Written by Mark Russell. Art by Steve Pugh. Coloured by Chris Chuckry. Lettered by Rob Steen. Published by Ahoy Comics.
Mark Russell is one of the best satirists in comics at the moment and has had a string of excellent comics including Prez, Second Coming, and a modern take on The Flintstones. For his latest satire, he has reunited with his Flintstones collaborator artist Steve Pugh, for Billionaire Island – a comic aimed for directly at the mega-rich.
Billionaire Island speculates a bleak not-too-distant future. Due to the greed of billionaires, climate change has displaced millions and countless have been made redundant by their technology. It’s not a great place to live. To avoid the problems they’ve created the mega-rich have hidden on an exclusive artificial island out in international waters. There, they have the freedom to do whatever they want without any consequences. The comic follows a journalist and an ex-soldier who infiltrate the island so they can try and make the wealthy accountable for their actions.
The comic makes itself quite clear of its satirical intent. To begin with, it has a cover inspired by Banksy. Following that, the first page does a good job to juxtapose the world that is offered to the rich, with tropical beaches and beautiful sun, vs the rising sea levels and displacement that are offered to regular folk.
Once the differences are established, the comic delves into the exaggerated and ridiculous world of the rich. They’re shown doing all kinds of outlandishly selfish deeds from dining at a restaurant that specialises in endangered animals to locking people up in a giant hamster cage. Russell and Pugh are not afraid to use these ideas to attack the mega-rich and deliver the books’ core message – the greed of the ultra-rich cause many of society’s problems and have no remorse for it.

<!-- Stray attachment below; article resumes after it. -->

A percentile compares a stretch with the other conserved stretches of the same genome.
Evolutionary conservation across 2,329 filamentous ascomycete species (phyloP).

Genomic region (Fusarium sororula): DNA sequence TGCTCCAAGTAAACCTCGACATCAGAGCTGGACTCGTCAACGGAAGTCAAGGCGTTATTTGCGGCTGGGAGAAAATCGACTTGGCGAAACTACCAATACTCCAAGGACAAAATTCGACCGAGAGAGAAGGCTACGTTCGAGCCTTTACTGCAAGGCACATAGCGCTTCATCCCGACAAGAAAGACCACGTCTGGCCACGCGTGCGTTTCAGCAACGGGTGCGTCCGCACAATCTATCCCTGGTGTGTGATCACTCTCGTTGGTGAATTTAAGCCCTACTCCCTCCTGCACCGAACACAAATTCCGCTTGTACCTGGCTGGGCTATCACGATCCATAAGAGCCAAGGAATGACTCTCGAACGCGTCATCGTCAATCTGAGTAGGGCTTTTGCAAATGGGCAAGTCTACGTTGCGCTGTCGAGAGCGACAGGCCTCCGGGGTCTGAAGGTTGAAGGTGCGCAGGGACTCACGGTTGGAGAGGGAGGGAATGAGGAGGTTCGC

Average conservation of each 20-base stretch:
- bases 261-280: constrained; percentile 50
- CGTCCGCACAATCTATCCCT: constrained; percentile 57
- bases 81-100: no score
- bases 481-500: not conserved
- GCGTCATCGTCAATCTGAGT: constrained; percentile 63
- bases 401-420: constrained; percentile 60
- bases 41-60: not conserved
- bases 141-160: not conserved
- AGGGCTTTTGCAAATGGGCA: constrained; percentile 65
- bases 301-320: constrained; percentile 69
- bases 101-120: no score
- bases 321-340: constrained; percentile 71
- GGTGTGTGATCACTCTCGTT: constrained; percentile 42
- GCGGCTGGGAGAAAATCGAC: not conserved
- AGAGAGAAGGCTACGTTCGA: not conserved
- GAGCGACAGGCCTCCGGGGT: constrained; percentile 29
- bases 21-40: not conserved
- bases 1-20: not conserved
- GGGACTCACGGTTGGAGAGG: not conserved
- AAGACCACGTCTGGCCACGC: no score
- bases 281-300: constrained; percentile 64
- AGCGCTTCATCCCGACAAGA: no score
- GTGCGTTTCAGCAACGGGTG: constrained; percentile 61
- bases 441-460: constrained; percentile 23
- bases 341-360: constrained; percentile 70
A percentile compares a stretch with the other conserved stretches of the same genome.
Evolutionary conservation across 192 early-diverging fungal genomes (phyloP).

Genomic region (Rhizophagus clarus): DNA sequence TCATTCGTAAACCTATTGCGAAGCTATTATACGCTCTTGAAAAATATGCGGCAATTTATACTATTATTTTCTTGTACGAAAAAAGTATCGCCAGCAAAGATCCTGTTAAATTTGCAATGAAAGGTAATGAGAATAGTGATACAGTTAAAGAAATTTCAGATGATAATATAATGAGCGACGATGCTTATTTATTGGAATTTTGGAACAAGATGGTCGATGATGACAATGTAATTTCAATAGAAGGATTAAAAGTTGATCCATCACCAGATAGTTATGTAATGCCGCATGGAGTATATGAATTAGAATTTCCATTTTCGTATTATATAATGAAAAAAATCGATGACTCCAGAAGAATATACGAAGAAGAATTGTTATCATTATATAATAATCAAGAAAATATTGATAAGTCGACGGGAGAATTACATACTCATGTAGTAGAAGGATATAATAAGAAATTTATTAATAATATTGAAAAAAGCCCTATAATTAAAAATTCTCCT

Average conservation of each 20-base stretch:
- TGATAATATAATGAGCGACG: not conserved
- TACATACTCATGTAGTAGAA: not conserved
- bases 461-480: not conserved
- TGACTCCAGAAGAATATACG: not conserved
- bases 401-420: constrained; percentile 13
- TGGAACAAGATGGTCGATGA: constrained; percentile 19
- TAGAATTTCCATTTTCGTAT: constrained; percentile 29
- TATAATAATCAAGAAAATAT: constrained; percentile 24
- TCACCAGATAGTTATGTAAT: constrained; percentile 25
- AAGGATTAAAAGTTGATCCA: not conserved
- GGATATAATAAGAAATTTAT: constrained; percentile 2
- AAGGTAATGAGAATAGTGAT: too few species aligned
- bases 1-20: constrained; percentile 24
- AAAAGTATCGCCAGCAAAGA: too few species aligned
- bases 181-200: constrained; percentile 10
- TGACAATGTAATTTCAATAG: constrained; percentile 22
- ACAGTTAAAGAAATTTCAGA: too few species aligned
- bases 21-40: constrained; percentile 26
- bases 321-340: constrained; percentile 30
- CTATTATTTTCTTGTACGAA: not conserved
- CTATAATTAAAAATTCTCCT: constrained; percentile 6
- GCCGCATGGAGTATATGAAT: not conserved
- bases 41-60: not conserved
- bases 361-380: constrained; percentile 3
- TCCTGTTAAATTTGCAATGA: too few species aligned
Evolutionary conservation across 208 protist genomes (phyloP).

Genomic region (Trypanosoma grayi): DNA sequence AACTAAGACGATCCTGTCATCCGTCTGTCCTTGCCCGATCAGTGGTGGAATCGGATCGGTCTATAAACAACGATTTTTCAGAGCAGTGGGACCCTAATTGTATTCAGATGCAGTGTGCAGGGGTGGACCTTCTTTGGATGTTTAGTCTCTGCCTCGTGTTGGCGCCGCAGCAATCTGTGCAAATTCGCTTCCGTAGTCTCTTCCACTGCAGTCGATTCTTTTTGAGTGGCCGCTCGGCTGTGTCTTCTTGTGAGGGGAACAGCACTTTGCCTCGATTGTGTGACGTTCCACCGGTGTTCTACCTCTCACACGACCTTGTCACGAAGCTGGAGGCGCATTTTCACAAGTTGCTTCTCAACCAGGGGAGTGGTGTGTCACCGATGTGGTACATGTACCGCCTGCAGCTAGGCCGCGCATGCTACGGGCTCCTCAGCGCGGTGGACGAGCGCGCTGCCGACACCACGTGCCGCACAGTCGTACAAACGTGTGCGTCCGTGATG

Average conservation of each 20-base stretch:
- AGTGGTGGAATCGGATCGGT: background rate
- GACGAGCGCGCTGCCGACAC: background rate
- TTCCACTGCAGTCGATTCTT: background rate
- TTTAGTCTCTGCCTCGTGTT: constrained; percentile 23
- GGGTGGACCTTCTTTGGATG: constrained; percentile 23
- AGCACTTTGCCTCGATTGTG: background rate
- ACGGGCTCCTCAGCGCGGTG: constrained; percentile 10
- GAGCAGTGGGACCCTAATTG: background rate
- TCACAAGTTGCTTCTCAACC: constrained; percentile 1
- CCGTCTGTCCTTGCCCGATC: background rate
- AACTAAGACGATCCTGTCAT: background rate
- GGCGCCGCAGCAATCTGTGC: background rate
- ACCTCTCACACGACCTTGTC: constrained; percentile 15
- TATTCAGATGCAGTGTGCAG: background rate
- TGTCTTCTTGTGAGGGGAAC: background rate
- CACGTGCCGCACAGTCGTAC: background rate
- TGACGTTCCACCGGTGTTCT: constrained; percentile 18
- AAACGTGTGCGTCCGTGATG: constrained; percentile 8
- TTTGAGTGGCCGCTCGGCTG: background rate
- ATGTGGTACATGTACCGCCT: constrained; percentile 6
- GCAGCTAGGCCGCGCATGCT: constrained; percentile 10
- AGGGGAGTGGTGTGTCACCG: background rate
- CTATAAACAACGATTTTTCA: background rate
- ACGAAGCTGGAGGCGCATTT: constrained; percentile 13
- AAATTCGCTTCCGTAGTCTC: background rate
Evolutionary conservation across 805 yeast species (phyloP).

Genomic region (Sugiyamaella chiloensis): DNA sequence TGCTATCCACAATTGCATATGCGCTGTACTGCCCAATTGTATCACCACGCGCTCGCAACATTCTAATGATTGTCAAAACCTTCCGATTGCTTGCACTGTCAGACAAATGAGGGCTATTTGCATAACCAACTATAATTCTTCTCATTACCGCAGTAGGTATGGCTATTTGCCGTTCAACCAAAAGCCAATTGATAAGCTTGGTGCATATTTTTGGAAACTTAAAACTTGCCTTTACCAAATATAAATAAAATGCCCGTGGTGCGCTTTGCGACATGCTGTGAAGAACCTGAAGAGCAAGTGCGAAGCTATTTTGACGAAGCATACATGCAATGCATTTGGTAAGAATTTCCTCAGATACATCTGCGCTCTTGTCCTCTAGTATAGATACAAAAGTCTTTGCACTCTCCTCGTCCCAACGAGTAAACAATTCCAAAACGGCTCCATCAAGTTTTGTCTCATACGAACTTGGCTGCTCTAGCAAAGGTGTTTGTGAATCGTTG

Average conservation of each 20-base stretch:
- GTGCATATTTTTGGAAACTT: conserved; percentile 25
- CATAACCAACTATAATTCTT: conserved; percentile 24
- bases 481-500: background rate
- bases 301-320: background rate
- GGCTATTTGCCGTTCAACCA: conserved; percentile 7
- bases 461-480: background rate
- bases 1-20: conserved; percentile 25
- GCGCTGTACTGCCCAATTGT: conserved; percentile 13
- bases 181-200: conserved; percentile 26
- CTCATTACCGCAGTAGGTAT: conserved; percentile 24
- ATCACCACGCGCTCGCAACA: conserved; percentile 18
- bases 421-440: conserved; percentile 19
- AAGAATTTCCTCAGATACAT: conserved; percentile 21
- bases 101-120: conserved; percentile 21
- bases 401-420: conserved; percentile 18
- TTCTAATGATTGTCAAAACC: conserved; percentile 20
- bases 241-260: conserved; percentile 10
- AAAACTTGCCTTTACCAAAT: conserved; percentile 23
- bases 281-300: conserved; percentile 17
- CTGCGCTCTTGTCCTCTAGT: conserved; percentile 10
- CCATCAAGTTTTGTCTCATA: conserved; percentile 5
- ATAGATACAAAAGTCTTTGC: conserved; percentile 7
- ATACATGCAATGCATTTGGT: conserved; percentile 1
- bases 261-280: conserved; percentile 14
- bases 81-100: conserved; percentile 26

This divide between the rich and ordinary folk can also be seen in Chris Chuckry’s colours. The world of the billionaires is bright, using a palette that uses light tones such as pastels and soft blues. A darker or muted palette is used when everyday people are involved.
While a lot of the effects of their greed are communicated though dialogue, the comic does a lot of to casually show readers the effects too. Scenes off the island will show the effects of climate change first hand. Pugh draws plenty of establishing shots throughout, whether it be a flooded city caused by rising sea levels or a baron and dusty farm. Showing off this world does so much more than telling the reader in dialogue.
Steve Pugh is a strong storyteller through his art, which offers a detailed but clean style. This detail never feels excessive and is used for creating depth and form on the page. This allows him to work on the expressiveness of the characters, which is where it really shines. Whether it’s a smug look, shock, or delight, Pugh’s expressions elevate the dialogue and make it funnier.
If you’re looking for biting satire, then Billionaire Island is a must-read. It uses humour, both through dialogue and Pugh’s art, to aim its message straight at its target.